I grew up in a very politically conservative family that had all the racial, ethnic and sexual prejudices typical of their generation and place in American society. I will not repeat the many names that I heard used to refer to African-Americans, Hispanics, Asians, Germans, Poles, Jews, etc. Suffice it to say that no group emerged unscathed, even as my father told me bitterly of his resentment over the hurt he and his family experienced when they were called all the usual anti-Italian names in the streets of New York.

But the fact that his family had been the butt of prejudice meant absolutely nothing to him as he tossed insults and stereotypical comments around freely. He even did his Chinese restaurant waiter act IN Chinese restaurants while sitting in a booth and looking at the menu. If any of us protested in any way, he became defensive and said something like, "it's a JOKE, and if these people can't take a simple joke there's something seriously wrong with them. What the hell IS this?"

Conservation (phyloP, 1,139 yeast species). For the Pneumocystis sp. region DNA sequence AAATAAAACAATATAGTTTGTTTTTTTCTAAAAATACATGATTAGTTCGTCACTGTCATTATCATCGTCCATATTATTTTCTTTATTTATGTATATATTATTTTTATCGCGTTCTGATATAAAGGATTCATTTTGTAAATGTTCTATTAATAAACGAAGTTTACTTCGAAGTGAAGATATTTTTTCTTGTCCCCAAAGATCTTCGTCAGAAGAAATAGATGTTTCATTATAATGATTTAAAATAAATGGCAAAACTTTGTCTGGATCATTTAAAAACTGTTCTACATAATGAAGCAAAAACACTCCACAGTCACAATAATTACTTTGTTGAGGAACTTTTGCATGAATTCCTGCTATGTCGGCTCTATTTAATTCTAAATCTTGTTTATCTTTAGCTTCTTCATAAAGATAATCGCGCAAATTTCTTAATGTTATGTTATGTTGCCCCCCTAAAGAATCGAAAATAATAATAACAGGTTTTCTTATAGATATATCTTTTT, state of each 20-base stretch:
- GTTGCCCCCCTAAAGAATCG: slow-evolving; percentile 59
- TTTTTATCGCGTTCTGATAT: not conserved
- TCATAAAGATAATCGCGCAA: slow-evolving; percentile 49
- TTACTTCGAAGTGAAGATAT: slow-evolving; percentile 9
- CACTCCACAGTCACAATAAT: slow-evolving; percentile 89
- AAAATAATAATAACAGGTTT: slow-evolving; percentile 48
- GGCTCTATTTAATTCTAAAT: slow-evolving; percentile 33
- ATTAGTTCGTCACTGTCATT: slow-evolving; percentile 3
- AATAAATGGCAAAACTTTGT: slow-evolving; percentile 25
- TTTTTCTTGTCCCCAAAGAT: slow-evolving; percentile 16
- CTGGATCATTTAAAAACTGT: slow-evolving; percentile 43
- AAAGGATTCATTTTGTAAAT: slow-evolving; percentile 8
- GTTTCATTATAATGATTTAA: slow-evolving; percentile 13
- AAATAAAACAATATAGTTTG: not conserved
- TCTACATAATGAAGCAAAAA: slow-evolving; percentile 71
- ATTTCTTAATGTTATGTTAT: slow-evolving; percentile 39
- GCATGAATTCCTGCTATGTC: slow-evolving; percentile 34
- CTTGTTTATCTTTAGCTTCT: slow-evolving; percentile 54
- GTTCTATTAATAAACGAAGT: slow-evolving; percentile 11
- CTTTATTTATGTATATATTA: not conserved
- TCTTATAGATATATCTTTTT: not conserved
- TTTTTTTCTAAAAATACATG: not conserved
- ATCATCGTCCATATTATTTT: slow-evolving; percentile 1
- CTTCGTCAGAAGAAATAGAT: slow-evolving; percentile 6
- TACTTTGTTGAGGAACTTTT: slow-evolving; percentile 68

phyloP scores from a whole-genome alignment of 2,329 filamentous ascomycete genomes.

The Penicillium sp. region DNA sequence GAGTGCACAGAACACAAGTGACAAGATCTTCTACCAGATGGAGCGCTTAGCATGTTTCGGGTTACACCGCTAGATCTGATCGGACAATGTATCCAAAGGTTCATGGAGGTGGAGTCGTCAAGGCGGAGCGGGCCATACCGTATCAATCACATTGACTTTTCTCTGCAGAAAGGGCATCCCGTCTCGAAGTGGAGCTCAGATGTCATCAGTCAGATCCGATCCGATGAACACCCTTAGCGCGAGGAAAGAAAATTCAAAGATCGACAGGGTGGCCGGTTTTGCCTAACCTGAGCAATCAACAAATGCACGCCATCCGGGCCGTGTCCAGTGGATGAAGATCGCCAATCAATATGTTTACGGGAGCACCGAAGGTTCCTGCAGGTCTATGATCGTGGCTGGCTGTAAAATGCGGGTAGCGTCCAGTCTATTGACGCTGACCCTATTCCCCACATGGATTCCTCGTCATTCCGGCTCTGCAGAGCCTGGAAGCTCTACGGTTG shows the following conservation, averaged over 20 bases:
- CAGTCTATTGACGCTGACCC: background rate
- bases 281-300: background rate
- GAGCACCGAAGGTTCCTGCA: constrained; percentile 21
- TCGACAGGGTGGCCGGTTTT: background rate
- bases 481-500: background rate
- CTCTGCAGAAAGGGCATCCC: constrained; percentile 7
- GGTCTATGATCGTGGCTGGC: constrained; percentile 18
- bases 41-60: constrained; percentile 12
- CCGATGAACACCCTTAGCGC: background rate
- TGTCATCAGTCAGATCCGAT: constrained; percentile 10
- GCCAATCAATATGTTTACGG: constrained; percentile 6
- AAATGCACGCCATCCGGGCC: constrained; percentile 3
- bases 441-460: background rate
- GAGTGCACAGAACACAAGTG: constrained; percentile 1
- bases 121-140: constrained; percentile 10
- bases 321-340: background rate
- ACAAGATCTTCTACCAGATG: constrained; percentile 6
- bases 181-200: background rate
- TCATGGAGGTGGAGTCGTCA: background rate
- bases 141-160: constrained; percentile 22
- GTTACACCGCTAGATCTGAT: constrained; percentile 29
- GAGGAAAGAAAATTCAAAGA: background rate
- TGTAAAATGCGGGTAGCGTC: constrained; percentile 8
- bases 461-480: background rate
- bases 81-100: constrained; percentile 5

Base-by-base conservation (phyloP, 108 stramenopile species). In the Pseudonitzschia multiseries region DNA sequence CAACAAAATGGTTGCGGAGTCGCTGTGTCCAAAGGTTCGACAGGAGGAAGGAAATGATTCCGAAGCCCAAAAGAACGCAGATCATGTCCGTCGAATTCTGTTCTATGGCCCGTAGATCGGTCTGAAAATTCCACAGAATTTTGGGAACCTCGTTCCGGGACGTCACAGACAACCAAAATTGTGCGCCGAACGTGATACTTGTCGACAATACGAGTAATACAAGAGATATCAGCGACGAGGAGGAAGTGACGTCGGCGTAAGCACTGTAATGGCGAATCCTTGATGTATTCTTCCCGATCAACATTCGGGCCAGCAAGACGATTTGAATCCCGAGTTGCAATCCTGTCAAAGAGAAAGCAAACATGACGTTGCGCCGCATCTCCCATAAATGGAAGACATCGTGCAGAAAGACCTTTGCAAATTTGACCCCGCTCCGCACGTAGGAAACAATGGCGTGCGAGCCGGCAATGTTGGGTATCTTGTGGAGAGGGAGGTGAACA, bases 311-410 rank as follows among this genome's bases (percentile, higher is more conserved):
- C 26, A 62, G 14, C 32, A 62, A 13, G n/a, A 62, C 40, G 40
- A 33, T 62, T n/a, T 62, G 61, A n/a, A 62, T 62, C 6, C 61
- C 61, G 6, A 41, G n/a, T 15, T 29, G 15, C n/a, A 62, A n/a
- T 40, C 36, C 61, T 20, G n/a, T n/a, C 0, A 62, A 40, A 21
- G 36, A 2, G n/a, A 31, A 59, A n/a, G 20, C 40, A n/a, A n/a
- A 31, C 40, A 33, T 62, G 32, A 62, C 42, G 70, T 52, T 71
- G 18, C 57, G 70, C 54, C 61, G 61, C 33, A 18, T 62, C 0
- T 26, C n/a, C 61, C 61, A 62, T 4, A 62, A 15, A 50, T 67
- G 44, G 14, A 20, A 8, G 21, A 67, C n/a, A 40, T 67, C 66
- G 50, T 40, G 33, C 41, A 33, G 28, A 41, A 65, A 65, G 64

What the hell it was became the subject of a major sensitivity initiative, beginning with the struggle for Civil Rights in the U.S. and continuing into the Political Correctness campaign. My family did not approve of either. Both sides (Italian on my father's, English on my mother's) had immigrated in my grandparents' generation and were dead set against advancing anyone through the system for any reason other than proven merit. On my mother's side, the English class system was heavily imprinted, and any kind of class struggle for upward mobility was viewed as an attack on society and possibly criminal. My family (and many, many others, obviously) was not prepared for the second half of the 20th Century in the United States of America--and we won’t even talk about the sexual revolution and Women's Liberation.